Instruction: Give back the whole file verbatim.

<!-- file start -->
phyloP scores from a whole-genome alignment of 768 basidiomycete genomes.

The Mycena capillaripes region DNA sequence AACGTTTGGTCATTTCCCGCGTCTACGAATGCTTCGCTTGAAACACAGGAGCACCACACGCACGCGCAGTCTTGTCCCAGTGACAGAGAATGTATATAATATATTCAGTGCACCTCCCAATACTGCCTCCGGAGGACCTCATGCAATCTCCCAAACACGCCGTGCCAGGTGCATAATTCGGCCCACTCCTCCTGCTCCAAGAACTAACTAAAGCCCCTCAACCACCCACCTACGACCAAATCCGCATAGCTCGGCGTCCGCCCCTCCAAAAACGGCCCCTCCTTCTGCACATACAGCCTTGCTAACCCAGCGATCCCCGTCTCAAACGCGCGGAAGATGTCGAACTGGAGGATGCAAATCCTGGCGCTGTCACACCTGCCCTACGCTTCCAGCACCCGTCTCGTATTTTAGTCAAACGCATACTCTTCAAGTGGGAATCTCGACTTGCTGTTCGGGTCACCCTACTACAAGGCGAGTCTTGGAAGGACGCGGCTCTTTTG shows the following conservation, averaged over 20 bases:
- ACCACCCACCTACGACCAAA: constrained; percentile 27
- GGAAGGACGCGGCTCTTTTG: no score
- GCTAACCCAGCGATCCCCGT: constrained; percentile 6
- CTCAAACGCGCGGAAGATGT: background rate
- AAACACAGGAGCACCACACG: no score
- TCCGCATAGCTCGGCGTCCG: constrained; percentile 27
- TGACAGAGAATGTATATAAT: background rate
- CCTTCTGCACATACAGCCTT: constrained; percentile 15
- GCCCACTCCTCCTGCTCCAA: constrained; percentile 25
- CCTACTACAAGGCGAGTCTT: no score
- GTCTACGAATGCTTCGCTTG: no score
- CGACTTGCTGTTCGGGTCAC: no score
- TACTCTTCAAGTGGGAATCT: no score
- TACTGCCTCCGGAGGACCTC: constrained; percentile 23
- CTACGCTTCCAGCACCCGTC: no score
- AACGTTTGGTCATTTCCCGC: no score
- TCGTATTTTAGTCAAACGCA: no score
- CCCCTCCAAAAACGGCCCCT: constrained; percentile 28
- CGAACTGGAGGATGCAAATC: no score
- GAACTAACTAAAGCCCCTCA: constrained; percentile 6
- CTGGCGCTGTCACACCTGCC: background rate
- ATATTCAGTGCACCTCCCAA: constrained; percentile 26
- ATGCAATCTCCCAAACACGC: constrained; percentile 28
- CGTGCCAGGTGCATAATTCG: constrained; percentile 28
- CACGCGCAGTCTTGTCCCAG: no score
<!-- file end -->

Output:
phyloP scores from a whole-genome alignment of 768 basidiomycete genomes.

The Mycena capillaripes region DNA sequence AACGTTTGGTCATTTCCCGCGTCTACGAATGCTTCGCTTGAAACACAGGAGCACCACACGCACGCGCAGTCTTGTCCCAGTGACAGAGAATGTATATAATATATTCAGTGCACCTCCCAATACTGCCTCCGGAGGACCTCATGCAATCTCCCAAACACGCCGTGCCAGGTGCATAATTCGGCCCACTCCTCCTGCTCCAAGAACTAACTAAAGCCCCTCAACCACCCACCTACGACCAAATCCGCATAGCTCGGCGTCCGCCCCTCCAAAAACGGCCCCTCCTTCTGCACATACAGCCTTGCTAACCCAGCGATCCCCGTCTCAAACGCGCGGAAGATGTCGAACTGGAGGATGCAAATCCTGGCGCTGTCACACCTGCCCTACGCTTCCAGCACCCGTCTCGTATTTTAGTCAAACGCATACTCTTCAAGTGGGAATCTCGACTTGCTGTTCGGGTCACCCTACTACAAGGCGAGTCTTGGAAGGACGCGGCTCTTTTG shows the following conservation, averaged over 20 bases:
- ACCACCCACCTACGACCAAA: constrained; percentile 27
- GGAAGGACGCGGCTCTTTTG: no score
- GCTAACCCAGCGATCCCCGT: constrained; percentile 6
- CTCAAACGCGCGGAAGATGT: background rate
- AAACACAGGAGCACCACACG: no score
- TCCGCATAGCTCGGCGTCCG: constrained; percentile 27
- TGACAGAGAATGTATATAAT: background rate
- CCTTCTGCACATACAGCCTT: constrained; percentile 15
- GCCCACTCCTCCTGCTCCAA: constrained; percentile 25
- CCTACTACAAGGCGAGTCTT: no score
- GTCTACGAATGCTTCGCTTG: no score
- CGACTTGCTGTTCGGGTCAC: no score
- TACTCTTCAAGTGGGAATCT: no score
- TACTGCCTCCGGAGGACCTC: constrained; percentile 23
- CTACGCTTCCAGCACCCGTC: no score
- AACGTTTGGTCATTTCCCGC: no score
- TCGTATTTTAGTCAAACGCA: no score
- CCCCTCCAAAAACGGCCCCT: constrained; percentile 28
- CGAACTGGAGGATGCAAATC: no score
- GAACTAACTAAAGCCCCTCA: constrained; percentile 6
- CTGGCGCTGTCACACCTGCC: background rate
- ATATTCAGTGCACCTCCCAA: constrained; percentile 26
- ATGCAATCTCCCAAACACGC: constrained; percentile 28
- CGTGCCAGGTGCATAATTCG: constrained; percentile 28
- CACGCGCAGTCTTGTCCCAG: no score